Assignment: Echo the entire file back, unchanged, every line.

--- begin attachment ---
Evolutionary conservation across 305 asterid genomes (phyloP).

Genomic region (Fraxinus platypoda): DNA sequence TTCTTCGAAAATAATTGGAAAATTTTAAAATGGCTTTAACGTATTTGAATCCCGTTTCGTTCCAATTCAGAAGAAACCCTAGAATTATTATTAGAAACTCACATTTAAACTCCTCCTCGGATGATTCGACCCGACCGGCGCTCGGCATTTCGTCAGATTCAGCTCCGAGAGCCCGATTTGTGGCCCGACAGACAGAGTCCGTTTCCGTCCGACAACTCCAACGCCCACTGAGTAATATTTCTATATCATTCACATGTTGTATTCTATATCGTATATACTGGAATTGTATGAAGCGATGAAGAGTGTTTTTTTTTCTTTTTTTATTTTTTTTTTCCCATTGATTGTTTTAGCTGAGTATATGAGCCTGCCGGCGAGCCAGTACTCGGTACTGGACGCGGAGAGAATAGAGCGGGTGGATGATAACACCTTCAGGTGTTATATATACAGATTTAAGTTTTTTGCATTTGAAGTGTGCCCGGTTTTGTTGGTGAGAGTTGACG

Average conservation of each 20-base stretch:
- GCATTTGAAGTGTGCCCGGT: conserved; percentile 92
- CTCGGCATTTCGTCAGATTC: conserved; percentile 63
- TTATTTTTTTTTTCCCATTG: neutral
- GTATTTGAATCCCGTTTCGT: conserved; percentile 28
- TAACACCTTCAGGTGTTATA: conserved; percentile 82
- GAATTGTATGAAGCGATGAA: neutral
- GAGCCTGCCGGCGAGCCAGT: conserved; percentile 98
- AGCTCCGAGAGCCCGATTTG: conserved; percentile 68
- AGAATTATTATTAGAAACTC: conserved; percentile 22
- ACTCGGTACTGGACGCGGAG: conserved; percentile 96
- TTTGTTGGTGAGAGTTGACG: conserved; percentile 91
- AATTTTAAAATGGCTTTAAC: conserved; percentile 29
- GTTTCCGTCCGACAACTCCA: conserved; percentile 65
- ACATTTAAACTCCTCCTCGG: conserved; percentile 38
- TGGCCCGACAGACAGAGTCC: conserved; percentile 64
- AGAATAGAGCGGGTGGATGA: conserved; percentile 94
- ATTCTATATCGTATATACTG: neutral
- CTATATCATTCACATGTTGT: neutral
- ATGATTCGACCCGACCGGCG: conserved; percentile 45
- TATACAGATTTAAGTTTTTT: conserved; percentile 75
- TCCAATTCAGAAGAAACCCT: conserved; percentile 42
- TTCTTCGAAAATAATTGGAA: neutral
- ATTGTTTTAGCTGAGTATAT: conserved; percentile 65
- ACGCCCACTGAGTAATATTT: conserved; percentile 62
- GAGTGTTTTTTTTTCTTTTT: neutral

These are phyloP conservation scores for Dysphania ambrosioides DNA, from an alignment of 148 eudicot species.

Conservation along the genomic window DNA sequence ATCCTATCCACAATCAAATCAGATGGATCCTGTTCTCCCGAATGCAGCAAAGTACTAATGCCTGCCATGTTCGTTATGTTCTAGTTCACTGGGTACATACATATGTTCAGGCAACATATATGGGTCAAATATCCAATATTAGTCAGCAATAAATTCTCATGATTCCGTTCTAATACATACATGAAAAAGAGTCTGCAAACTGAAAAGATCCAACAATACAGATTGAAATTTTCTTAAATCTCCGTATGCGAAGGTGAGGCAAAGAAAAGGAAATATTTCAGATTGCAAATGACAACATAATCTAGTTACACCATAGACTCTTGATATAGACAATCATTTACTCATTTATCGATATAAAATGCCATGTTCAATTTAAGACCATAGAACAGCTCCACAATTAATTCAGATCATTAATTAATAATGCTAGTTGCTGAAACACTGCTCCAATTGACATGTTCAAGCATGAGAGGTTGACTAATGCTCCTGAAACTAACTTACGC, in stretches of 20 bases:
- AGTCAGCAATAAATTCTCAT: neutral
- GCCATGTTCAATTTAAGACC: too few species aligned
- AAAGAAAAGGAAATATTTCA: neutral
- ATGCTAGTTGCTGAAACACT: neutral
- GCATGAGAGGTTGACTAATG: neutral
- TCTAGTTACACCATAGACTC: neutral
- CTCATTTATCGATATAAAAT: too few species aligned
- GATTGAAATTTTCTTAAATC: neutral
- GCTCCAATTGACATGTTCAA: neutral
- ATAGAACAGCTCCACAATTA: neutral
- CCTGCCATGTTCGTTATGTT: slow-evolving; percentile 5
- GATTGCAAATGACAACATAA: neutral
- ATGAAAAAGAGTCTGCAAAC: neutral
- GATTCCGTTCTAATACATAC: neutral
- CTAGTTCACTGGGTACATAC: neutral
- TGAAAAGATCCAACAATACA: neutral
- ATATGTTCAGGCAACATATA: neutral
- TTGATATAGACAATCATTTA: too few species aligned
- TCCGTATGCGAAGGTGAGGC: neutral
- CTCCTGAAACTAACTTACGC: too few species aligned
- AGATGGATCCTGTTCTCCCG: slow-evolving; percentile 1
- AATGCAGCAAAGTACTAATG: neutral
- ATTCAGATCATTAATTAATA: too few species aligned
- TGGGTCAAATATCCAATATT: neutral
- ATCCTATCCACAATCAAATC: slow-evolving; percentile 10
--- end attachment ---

Evolutionary conservation across 305 asterid genomes (phyloP).

Genomic region (Fraxinus platypoda): DNA sequence TTCTTCGAAAATAATTGGAAAATTTTAAAATGGCTTTAACGTATTTGAATCCCGTTTCGTTCCAATTCAGAAGAAACCCTAGAATTATTATTAGAAACTCACATTTAAACTCCTCCTCGGATGATTCGACCCGACCGGCGCTCGGCATTTCGTCAGATTCAGCTCCGAGAGCCCGATTTGTGGCCCGACAGACAGAGTCCGTTTCCGTCCGACAACTCCAACGCCCACTGAGTAATATTTCTATATCATTCACATGTTGTATTCTATATCGTATATACTGGAATTGTATGAAGCGATGAAGAGTGTTTTTTTTTCTTTTTTTATTTTTTTTTTCCCATTGATTGTTTTAGCTGAGTATATGAGCCTGCCGGCGAGCCAGTACTCGGTACTGGACGCGGAGAGAATAGAGCGGGTGGATGATAACACCTTCAGGTGTTATATATACAGATTTAAGTTTTTTGCATTTGAAGTGTGCCCGGTTTTGTTGGTGAGAGTTGACG

Average conservation of each 20-base stretch:
- GCATTTGAAGTGTGCCCGGT: conserved; percentile 92
- CTCGGCATTTCGTCAGATTC: conserved; percentile 63
- TTATTTTTTTTTTCCCATTG: neutral
- GTATTTGAATCCCGTTTCGT: conserved; percentile 28
- TAACACCTTCAGGTGTTATA: conserved; percentile 82
- GAATTGTATGAAGCGATGAA: neutral
- GAGCCTGCCGGCGAGCCAGT: conserved; percentile 98
- AGCTCCGAGAGCCCGATTTG: conserved; percentile 68
- AGAATTATTATTAGAAACTC: conserved; percentile 22
- ACTCGGTACTGGACGCGGAG: conserved; percentile 96
- TTTGTTGGTGAGAGTTGACG: conserved; percentile 91
- AATTTTAAAATGGCTTTAAC: conserved; percentile 29
- GTTTCCGTCCGACAACTCCA: conserved; percentile 65
- ACATTTAAACTCCTCCTCGG: conserved; percentile 38
- TGGCCCGACAGACAGAGTCC: conserved; percentile 64
- AGAATAGAGCGGGTGGATGA: conserved; percentile 94
- ATTCTATATCGTATATACTG: neutral
- CTATATCATTCACATGTTGT: neutral
- ATGATTCGACCCGACCGGCG: conserved; percentile 45
- TATACAGATTTAAGTTTTTT: conserved; percentile 75
- TCCAATTCAGAAGAAACCCT: conserved; percentile 42
- TTCTTCGAAAATAATTGGAA: neutral
- ATTGTTTTAGCTGAGTATAT: conserved; percentile 65
- ACGCCCACTGAGTAATATTT: conserved; percentile 62
- GAGTGTTTTTTTTTCTTTTT: neutral

These are phyloP conservation scores for Dysphania ambrosioides DNA, from an alignment of 148 eudicot species.

Conservation along the genomic window DNA sequence ATCCTATCCACAATCAAATCAGATGGATCCTGTTCTCCCGAATGCAGCAAAGTACTAATGCCTGCCATGTTCGTTATGTTCTAGTTCACTGGGTACATACATATGTTCAGGCAACATATATGGGTCAAATATCCAATATTAGTCAGCAATAAATTCTCATGATTCCGTTCTAATACATACATGAAAAAGAGTCTGCAAACTGAAAAGATCCAACAATACAGATTGAAATTTTCTTAAATCTCCGTATGCGAAGGTGAGGCAAAGAAAAGGAAATATTTCAGATTGCAAATGACAACATAATCTAGTTACACCATAGACTCTTGATATAGACAATCATTTACTCATTTATCGATATAAAATGCCATGTTCAATTTAAGACCATAGAACAGCTCCACAATTAATTCAGATCATTAATTAATAATGCTAGTTGCTGAAACACTGCTCCAATTGACATGTTCAAGCATGAGAGGTTGACTAATGCTCCTGAAACTAACTTACGC, in stretches of 20 bases:
- AGTCAGCAATAAATTCTCAT: neutral
- GCCATGTTCAATTTAAGACC: too few species aligned
- AAAGAAAAGGAAATATTTCA: neutral
- ATGCTAGTTGCTGAAACACT: neutral
- GCATGAGAGGTTGACTAATG: neutral
- TCTAGTTACACCATAGACTC: neutral
- CTCATTTATCGATATAAAAT: too few species aligned
- GATTGAAATTTTCTTAAATC: neutral
- GCTCCAATTGACATGTTCAA: neutral
- ATAGAACAGCTCCACAATTA: neutral
- CCTGCCATGTTCGTTATGTT: slow-evolving; percentile 5
- GATTGCAAATGACAACATAA: neutral
- ATGAAAAAGAGTCTGCAAAC: neutral
- GATTCCGTTCTAATACATAC: neutral
- CTAGTTCACTGGGTACATAC: neutral
- TGAAAAGATCCAACAATACA: neutral
- ATATGTTCAGGCAACATATA: neutral
- TTGATATAGACAATCATTTA: too few species aligned
- TCCGTATGCGAAGGTGAGGC: neutral
- CTCCTGAAACTAACTTACGC: too few species aligned
- AGATGGATCCTGTTCTCCCG: slow-evolving; percentile 1
- AATGCAGCAAAGTACTAATG: neutral
- ATTCAGATCATTAATTAATA: too few species aligned
- TGGGTCAAATATCCAATATT: neutral
- ATCCTATCCACAATCAAATC: slow-evolving; percentile 10